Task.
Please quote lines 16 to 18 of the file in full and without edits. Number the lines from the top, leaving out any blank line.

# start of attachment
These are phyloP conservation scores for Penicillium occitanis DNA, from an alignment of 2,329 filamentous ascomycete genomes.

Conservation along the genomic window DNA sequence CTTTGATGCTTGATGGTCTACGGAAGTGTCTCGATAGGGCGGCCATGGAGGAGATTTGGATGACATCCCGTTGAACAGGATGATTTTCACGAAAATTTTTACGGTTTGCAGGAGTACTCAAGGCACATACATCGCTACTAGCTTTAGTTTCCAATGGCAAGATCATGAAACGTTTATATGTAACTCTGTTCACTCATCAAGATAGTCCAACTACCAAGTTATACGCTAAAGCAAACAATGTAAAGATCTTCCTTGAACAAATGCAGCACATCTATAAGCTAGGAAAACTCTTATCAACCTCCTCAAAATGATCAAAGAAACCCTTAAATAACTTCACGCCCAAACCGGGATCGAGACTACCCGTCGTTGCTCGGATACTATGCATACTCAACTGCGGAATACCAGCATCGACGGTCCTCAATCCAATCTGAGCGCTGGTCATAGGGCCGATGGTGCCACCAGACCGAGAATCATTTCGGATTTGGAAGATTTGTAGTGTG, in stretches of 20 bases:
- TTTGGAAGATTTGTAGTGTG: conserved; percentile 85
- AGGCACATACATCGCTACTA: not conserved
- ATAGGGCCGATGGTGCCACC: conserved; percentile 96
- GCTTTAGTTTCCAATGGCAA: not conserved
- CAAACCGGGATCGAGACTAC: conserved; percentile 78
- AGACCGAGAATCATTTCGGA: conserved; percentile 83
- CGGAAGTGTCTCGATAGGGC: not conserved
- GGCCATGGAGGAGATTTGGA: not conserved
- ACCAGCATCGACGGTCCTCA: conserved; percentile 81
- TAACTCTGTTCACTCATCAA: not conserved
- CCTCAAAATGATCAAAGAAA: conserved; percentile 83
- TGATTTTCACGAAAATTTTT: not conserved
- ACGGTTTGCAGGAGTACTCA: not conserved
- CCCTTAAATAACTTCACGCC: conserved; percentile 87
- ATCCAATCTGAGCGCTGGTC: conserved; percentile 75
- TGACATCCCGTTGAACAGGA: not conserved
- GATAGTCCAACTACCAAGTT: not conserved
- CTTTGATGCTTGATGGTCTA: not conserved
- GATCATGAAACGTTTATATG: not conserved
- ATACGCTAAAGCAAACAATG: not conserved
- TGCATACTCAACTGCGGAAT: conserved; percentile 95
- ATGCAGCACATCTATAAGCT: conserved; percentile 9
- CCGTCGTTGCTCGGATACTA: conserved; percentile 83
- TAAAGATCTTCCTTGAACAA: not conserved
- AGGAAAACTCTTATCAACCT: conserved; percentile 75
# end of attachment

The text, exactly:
- CCCTTAAATAACTTCACGCC: conserved; percentile 87
- ATCCAATCTGAGCGCTGGTC: conserved; percentile 75
- TGACATCCCGTTGAACAGGA: not conserved